Conservationists agog over new frog species | Inquirer News

Conservationists agog over new frog species

They are not exactly Princes Charming, but the two new frog species discovered in the forest of Southern Leyte have caused excitement among conservationists who have almost given up on the deforested province.

Environmentalists and government officials announced on Monday the discovery of the two new frog species, which, they said, were found in the forest of Mt. Nacolod in Southern Leyte last year.

Conservationists from Fauna and Flora International (FFI) conducted a monthlong survey of the Nacolod mountain range and discovered the two new frog species. The Nacolod range stretches over the municipalities of Hinunangan, Sogod, Maasin, Tomas Oppus, and Malitbog.


The survey had the backing of the German development agency GIZ, the Department of Environment and Natural Resources, and the National Museum, which were cooperating on the United Nations reforestation initiative called reduced emissions from deforestation and degradation (REDD) project.


The FFI said the two new frog species belong to the genus Platymantis. Ronald Allan Altamirano, leader of the survey, said the species were found one week into the assessment.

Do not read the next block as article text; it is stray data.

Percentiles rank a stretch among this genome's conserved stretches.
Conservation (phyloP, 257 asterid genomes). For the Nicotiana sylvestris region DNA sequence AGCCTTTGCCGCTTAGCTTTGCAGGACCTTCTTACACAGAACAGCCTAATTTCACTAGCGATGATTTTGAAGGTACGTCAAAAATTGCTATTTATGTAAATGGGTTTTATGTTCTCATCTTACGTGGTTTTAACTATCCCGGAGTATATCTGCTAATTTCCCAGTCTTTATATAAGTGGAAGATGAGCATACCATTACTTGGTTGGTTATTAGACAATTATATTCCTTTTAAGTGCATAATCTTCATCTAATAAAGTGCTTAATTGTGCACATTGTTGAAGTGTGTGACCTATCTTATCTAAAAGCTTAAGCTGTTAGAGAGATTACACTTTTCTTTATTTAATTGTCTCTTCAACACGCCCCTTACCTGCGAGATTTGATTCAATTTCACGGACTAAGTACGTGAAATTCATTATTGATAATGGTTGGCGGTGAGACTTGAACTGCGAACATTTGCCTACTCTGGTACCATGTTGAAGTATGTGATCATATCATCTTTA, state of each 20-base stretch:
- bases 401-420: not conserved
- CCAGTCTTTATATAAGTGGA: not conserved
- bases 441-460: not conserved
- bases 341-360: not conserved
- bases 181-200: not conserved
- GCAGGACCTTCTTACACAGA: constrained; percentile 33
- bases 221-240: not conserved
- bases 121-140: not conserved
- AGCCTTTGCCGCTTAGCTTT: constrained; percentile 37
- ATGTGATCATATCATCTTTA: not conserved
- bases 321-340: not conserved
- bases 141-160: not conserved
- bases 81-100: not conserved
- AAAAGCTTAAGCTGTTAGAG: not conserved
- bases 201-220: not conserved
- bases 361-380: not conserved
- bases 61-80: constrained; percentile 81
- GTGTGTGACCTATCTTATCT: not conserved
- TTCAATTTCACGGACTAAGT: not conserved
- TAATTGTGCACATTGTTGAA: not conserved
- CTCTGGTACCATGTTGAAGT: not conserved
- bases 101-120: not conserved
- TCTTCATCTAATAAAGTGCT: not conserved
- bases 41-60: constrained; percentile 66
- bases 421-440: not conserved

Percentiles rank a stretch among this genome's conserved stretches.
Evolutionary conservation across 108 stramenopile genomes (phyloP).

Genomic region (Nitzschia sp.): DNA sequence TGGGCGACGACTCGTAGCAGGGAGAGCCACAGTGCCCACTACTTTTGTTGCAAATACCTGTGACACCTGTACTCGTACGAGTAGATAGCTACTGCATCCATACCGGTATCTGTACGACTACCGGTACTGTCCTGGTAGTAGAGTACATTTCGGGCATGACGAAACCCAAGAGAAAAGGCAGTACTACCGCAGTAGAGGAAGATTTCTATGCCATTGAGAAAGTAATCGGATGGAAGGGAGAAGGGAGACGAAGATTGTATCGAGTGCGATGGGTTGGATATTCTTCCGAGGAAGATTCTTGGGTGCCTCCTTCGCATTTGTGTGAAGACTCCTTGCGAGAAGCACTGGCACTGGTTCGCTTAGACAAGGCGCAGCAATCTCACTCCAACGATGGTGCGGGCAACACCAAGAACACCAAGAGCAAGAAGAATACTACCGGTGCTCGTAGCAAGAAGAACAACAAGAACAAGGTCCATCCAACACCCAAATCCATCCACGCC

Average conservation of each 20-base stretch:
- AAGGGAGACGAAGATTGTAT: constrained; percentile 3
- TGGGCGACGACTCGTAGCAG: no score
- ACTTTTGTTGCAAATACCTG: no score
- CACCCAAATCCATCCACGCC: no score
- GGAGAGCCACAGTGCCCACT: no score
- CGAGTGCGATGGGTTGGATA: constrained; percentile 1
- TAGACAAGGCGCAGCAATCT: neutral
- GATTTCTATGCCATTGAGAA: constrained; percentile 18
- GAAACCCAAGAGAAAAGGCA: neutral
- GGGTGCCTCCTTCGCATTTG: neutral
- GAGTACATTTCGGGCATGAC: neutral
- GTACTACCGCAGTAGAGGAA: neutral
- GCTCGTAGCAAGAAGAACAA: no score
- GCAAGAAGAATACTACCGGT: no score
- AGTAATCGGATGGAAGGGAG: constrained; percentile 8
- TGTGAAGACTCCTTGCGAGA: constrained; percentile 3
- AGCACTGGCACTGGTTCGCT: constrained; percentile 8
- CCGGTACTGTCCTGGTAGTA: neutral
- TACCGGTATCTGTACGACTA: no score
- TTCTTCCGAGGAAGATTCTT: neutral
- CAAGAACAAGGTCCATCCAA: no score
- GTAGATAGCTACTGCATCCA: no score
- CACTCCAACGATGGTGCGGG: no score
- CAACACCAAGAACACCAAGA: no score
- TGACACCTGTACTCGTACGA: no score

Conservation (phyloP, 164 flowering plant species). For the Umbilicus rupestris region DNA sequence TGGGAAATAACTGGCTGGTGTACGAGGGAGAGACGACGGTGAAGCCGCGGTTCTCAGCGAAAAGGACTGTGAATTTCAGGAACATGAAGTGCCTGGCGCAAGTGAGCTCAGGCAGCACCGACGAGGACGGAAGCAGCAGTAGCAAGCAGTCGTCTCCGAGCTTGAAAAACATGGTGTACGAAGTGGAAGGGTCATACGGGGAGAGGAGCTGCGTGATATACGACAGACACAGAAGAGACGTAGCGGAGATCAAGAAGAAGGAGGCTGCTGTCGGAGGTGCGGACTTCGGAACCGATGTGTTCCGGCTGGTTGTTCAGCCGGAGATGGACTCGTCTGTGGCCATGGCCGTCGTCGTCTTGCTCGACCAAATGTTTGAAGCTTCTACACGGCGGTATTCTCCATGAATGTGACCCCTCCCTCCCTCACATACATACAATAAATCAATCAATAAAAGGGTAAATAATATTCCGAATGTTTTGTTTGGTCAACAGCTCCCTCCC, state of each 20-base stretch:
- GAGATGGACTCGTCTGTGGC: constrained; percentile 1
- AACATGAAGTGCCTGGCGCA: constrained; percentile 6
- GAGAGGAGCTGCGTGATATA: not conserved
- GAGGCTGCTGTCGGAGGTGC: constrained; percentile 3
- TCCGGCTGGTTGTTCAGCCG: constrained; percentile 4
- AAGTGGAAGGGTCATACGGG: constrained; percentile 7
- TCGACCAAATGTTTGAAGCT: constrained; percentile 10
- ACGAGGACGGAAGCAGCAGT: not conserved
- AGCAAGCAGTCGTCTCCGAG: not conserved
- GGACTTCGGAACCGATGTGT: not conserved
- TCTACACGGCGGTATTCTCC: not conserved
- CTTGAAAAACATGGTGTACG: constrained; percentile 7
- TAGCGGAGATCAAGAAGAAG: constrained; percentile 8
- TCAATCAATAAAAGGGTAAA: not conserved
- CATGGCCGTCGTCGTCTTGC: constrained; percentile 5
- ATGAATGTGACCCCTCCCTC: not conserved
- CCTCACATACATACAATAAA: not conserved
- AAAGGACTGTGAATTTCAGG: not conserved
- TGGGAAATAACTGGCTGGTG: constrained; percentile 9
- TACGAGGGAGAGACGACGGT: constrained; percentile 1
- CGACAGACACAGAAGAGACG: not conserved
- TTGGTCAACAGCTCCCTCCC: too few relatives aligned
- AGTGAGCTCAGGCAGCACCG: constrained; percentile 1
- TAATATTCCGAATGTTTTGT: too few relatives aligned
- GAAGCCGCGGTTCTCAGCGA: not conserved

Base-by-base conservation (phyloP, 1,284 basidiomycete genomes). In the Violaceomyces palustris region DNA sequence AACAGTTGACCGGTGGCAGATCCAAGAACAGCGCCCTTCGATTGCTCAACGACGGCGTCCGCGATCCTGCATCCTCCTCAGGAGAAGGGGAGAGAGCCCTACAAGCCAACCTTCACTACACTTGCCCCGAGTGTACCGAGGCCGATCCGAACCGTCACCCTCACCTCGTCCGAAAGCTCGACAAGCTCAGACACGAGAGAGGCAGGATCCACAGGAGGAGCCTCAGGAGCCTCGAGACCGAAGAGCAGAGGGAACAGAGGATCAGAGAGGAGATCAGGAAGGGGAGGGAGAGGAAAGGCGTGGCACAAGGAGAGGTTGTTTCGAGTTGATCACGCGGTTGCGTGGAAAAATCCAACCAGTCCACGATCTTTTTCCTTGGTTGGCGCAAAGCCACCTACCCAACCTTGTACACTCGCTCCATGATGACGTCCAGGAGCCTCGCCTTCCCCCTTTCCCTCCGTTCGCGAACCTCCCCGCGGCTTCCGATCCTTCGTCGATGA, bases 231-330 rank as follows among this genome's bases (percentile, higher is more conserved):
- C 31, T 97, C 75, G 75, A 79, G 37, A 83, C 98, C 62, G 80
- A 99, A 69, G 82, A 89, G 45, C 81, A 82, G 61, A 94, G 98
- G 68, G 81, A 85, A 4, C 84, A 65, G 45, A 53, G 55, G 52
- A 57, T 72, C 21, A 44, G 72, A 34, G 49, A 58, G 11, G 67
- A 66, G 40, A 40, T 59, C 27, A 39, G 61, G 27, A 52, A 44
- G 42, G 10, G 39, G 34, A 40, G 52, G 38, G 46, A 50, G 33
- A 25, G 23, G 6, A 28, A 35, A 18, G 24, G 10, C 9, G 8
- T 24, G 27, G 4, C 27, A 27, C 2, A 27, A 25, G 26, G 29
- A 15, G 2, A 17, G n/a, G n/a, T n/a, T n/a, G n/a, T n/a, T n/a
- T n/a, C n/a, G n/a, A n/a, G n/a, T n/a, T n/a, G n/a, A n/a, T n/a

“They were found at night,” Altamirano said in an interview. “We heard a different call from the frogs so the team searched for it,” he said.

The team found one of the frogs on a tree branch and found the other on the ground, Altamirano said.

Scientists have not yet named the frogs. The FFI suggested that one of the frogs be named Platymantis reddorum, after the REDD project.

Filipino and American herpetologists are working on the formal taxonomic description of the species, the FFI said.

Aside from the new frog species, the Mt. Nacolod assessment also recorded 229 flora species, 31 of them found only in the Philippines.


The survey team recorded 212 vertebrates, which included 112 birds, 36 mammals and 64 amphibians and reptiles. The FFI said most of these animals are endangered species.

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TAGS: Animals, Conservation, DENR, environment, Frog, Government

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